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China

Amnesty: China's forced evictions must stop

In a report released by Amnesty International, local Chinese officials have been accused of operating a system of forced evictions to facilitate land deals with developers.

Over the past two years, Amnesty said in its report, forced evictions in China have been on the rise as local governments seek to finance stimulus projects with money earned from the resulting land sales.

"In order to reduce their debt burden, [local governments] increasingly find their interests aligned with those of real estate developers," the report, titled "Standing Their Ground," said.

Amnesty also alleges that the evictions are becoming increasingly violent. It documented nine cases where people resisting their eviction were killed as a result. One instance described a 70-year-old woman who was buried alive by a bulldozer after falling or being pushed into a ditch as crews came to demolish her house.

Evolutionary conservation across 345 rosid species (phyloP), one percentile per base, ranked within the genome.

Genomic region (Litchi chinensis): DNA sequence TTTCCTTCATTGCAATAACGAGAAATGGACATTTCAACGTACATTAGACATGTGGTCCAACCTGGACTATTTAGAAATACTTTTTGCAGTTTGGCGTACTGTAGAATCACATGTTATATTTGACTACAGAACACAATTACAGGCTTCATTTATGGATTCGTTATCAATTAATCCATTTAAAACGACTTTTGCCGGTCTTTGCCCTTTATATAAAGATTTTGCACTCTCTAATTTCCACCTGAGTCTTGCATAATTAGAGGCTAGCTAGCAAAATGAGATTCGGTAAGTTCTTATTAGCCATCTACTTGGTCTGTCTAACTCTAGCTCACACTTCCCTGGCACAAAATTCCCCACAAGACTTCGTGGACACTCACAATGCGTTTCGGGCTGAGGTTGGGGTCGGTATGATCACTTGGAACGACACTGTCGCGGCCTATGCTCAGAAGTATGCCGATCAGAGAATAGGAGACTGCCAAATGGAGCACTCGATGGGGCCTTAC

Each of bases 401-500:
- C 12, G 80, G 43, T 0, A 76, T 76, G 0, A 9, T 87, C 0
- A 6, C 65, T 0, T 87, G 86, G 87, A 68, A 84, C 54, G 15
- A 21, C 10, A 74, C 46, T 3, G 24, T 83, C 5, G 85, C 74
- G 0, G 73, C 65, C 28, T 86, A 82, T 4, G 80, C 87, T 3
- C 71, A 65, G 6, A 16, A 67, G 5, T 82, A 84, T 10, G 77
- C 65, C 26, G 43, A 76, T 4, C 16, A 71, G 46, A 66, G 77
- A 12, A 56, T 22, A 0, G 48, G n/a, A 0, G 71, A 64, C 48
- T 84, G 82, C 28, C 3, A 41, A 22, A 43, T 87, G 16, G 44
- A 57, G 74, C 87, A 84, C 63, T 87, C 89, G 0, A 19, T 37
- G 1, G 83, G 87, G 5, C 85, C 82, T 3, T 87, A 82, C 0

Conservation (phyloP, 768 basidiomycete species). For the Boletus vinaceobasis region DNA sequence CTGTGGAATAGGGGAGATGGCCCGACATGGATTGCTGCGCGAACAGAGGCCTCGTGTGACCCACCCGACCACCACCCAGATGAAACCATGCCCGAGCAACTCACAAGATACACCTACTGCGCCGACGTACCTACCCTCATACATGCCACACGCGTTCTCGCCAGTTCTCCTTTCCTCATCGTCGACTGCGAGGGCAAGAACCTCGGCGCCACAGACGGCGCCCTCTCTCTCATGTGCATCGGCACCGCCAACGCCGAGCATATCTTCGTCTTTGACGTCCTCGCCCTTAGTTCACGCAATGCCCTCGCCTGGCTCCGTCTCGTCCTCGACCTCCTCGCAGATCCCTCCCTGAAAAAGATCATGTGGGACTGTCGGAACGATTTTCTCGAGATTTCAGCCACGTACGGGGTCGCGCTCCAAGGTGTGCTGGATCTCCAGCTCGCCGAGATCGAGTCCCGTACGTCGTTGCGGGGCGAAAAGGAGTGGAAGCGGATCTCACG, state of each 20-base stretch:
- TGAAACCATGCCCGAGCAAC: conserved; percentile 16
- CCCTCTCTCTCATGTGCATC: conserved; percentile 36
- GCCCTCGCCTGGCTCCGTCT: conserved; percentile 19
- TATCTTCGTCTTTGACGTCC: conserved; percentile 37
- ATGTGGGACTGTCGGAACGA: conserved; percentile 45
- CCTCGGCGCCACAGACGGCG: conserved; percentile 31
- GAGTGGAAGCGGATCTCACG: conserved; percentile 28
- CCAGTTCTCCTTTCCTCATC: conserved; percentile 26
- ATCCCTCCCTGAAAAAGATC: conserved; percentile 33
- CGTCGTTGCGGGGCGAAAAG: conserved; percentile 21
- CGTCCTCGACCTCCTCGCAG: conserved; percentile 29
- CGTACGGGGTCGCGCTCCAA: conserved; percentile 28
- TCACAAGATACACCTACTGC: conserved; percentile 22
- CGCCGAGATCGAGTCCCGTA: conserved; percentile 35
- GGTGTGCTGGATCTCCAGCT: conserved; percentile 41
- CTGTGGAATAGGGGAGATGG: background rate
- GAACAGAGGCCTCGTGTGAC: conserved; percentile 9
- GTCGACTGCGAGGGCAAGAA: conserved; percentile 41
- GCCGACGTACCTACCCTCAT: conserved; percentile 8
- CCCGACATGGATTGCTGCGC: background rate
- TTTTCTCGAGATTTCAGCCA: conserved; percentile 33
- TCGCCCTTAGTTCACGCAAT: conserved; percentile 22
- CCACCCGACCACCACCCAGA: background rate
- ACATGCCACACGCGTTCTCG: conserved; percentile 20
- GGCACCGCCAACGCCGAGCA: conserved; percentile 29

In other cases, violence and harassment techniques are implemented to get evictees to comply, according to the human rights group. The report describes a woman who was forced to sign an eviction agreement in exchange for her 20-month-old son, whom the police had taken from her.

“The Chinese authorities must immediately halt all forced evictions," said Nicola Duckworth, senior research director at Amnesty. "There needs to be an end to the political incentives, tax gains and career advancements that encourage local officials to continue with such illegal practices."

The organization is calling for effective measures that would protect Chinese citizens from forced evictions and other forms of harassment. In cases where an eviction is necessary, Amnesty says this should never result in homelessness, and alternative housing should be provided for anyone that needs it. The lack of legal recourse for victims of forced evictions needs to be improved, the report goes on to say, as does the lack of investigation and punishment into cases where evictions turned violent.

mz/kms (AFP, AP)

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